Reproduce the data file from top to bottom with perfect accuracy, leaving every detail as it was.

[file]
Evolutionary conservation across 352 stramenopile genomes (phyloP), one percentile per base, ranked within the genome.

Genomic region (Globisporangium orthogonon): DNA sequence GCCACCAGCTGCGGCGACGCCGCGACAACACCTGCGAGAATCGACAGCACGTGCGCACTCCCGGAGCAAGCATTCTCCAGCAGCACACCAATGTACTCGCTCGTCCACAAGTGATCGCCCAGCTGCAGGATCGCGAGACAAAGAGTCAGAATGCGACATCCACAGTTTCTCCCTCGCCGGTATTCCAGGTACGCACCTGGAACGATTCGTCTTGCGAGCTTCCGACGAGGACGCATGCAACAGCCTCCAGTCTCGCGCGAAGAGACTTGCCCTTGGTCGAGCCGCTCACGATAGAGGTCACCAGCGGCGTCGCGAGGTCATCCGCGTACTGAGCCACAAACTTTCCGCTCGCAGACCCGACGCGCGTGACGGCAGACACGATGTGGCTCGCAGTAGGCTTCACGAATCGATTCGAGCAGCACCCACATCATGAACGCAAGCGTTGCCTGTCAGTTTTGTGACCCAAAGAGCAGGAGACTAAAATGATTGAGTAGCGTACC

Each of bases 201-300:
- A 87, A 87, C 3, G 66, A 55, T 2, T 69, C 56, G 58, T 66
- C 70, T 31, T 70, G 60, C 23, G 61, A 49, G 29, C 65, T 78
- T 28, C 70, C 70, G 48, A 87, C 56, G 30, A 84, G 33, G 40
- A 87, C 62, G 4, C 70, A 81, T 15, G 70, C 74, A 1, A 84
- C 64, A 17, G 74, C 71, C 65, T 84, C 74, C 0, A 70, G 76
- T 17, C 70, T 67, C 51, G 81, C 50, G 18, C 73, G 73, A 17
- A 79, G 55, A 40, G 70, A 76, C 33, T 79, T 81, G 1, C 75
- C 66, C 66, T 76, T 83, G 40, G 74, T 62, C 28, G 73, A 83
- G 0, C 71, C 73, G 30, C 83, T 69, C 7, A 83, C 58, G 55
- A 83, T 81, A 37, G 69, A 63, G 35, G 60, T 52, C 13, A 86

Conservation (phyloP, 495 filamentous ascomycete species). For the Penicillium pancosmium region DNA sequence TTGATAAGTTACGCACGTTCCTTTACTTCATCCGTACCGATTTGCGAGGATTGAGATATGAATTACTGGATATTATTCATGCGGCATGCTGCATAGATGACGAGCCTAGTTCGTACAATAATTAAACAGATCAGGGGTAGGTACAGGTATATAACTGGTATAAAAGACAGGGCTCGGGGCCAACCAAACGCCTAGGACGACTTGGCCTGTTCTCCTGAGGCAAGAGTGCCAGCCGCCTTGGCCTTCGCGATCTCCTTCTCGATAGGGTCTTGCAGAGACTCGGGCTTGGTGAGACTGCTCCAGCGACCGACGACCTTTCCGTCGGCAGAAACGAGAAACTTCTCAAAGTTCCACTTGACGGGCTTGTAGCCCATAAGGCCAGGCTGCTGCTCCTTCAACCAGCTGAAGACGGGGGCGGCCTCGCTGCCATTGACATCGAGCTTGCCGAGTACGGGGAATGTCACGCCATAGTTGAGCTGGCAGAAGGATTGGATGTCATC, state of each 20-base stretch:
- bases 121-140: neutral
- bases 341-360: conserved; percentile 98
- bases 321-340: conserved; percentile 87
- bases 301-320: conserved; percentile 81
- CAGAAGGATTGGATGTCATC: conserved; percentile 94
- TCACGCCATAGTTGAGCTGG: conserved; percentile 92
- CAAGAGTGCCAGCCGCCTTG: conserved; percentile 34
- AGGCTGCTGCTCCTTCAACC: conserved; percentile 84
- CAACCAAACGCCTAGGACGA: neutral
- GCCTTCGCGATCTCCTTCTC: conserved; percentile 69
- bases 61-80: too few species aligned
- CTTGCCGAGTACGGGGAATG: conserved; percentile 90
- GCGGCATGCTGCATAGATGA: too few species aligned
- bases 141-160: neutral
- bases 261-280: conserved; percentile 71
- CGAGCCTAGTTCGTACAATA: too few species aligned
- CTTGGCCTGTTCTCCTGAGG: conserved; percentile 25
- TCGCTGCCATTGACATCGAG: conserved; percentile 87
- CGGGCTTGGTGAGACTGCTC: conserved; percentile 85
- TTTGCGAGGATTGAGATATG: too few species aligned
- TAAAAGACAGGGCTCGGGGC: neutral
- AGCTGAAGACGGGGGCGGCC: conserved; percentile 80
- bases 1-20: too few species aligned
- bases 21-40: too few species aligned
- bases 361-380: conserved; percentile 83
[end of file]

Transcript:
Evolutionary conservation across 352 stramenopile genomes (phyloP), one percentile per base, ranked within the genome.

Genomic region (Globisporangium orthogonon): DNA sequence GCCACCAGCTGCGGCGACGCCGCGACAACACCTGCGAGAATCGACAGCACGTGCGCACTCCCGGAGCAAGCATTCTCCAGCAGCACACCAATGTACTCGCTCGTCCACAAGTGATCGCCCAGCTGCAGGATCGCGAGACAAAGAGTCAGAATGCGACATCCACAGTTTCTCCCTCGCCGGTATTCCAGGTACGCACCTGGAACGATTCGTCTTGCGAGCTTCCGACGAGGACGCATGCAACAGCCTCCAGTCTCGCGCGAAGAGACTTGCCCTTGGTCGAGCCGCTCACGATAGAGGTCACCAGCGGCGTCGCGAGGTCATCCGCGTACTGAGCCACAAACTTTCCGCTCGCAGACCCGACGCGCGTGACGGCAGACACGATGTGGCTCGCAGTAGGCTTCACGAATCGATTCGAGCAGCACCCACATCATGAACGCAAGCGTTGCCTGTCAGTTTTGTGACCCAAAGAGCAGGAGACTAAAATGATTGAGTAGCGTACC

Each of bases 201-300:
- A 87, A 87, C 3, G 66, A 55, T 2, T 69, C 56, G 58, T 66
- C 70, T 31, T 70, G 60, C 23, G 61, A 49, G 29, C 65, T 78
- T 28, C 70, C 70, G 48, A 87, C 56, G 30, A 84, G 33, G 40
- A 87, C 62, G 4, C 70, A 81, T 15, G 70, C 74, A 1, A 84
- C 64, A 17, G 74, C 71, C 65, T 84, C 74, C 0, A 70, G 76
- T 17, C 70, T 67, C 51, G 81, C 50, G 18, C 73, G 73, A 17
- A 79, G 55, A 40, G 70, A 76, C 33, T 79, T 81, G 1, C 75
- C 66, C 66, T 76, T 83, G 40, G 74, T 62, C 28, G 73, A 83
- G 0, C 71, C 73, G 30, C 83, T 69, C 7, A 83, C 58, G 55
- A 83, T 81, A 37, G 69, A 63, G 35, G 60, T 52, C 13, A 86

Conservation (phyloP, 495 filamentous ascomycete species). For the Penicillium pancosmium region DNA sequence TTGATAAGTTACGCACGTTCCTTTACTTCATCCGTACCGATTTGCGAGGATTGAGATATGAATTACTGGATATTATTCATGCGGCATGCTGCATAGATGACGAGCCTAGTTCGTACAATAATTAAACAGATCAGGGGTAGGTACAGGTATATAACTGGTATAAAAGACAGGGCTCGGGGCCAACCAAACGCCTAGGACGACTTGGCCTGTTCTCCTGAGGCAAGAGTGCCAGCCGCCTTGGCCTTCGCGATCTCCTTCTCGATAGGGTCTTGCAGAGACTCGGGCTTGGTGAGACTGCTCCAGCGACCGACGACCTTTCCGTCGGCAGAAACGAGAAACTTCTCAAAGTTCCACTTGACGGGCTTGTAGCCCATAAGGCCAGGCTGCTGCTCCTTCAACCAGCTGAAGACGGGGGCGGCCTCGCTGCCATTGACATCGAGCTTGCCGAGTACGGGGAATGTCACGCCATAGTTGAGCTGGCAGAAGGATTGGATGTCATC, state of each 20-base stretch:
- bases 121-140: neutral
- bases 341-360: conserved; percentile 98
- bases 321-340: conserved; percentile 87
- bases 301-320: conserved; percentile 81
- CAGAAGGATTGGATGTCATC: conserved; percentile 94
- TCACGCCATAGTTGAGCTGG: conserved; percentile 92
- CAAGAGTGCCAGCCGCCTTG: conserved; percentile 34
- AGGCTGCTGCTCCTTCAACC: conserved; percentile 84
- CAACCAAACGCCTAGGACGA: neutral
- GCCTTCGCGATCTCCTTCTC: conserved; percentile 69
- bases 61-80: too few species aligned
- CTTGCCGAGTACGGGGAATG: conserved; percentile 90
- GCGGCATGCTGCATAGATGA: too few species aligned
- bases 141-160: neutral
- bases 261-280: conserved; percentile 71
- CGAGCCTAGTTCGTACAATA: too few species aligned
- CTTGGCCTGTTCTCCTGAGG: conserved; percentile 25
- TCGCTGCCATTGACATCGAG: conserved; percentile 87
- CGGGCTTGGTGAGACTGCTC: conserved; percentile 85
- TTTGCGAGGATTGAGATATG: too few species aligned
- TAAAAGACAGGGCTCGGGGC: neutral
- AGCTGAAGACGGGGGCGGCC: conserved; percentile 80
- bases 1-20: too few species aligned
- bases 21-40: too few species aligned
- bases 361-380: conserved; percentile 83